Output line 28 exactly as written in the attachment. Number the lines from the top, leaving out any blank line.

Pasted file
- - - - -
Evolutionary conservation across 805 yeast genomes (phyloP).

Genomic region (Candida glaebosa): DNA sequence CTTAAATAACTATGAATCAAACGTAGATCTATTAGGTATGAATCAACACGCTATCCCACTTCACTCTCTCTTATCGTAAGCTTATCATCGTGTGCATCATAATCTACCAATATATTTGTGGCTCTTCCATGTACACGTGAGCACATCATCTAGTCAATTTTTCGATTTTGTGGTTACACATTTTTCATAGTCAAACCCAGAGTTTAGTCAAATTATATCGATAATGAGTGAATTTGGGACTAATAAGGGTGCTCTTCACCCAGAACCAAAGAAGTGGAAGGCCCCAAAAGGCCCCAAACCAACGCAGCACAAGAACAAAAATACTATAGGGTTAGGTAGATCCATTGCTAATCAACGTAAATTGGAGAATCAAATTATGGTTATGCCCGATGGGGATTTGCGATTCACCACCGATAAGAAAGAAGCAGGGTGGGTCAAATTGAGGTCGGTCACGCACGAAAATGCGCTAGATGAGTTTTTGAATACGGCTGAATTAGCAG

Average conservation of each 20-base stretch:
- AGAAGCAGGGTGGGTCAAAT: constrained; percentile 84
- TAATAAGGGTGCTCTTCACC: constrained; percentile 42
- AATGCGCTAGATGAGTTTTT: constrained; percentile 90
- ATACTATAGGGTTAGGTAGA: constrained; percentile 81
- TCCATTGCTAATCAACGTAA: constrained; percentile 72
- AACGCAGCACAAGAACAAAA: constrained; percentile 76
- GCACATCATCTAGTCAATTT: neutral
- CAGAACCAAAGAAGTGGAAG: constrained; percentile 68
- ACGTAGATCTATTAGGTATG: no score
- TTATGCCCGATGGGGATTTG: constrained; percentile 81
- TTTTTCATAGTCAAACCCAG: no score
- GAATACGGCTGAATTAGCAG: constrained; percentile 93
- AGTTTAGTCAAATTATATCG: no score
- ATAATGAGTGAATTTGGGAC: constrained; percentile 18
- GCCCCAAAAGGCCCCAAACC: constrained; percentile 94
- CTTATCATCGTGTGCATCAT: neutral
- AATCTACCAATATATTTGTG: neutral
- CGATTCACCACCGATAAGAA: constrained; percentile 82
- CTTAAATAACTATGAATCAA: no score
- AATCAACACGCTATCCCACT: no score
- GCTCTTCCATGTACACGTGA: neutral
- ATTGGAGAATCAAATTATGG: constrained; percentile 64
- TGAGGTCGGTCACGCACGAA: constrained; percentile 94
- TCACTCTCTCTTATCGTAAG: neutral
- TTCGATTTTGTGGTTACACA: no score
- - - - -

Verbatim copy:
- TTCGATTTTGTGGTTACACA: no score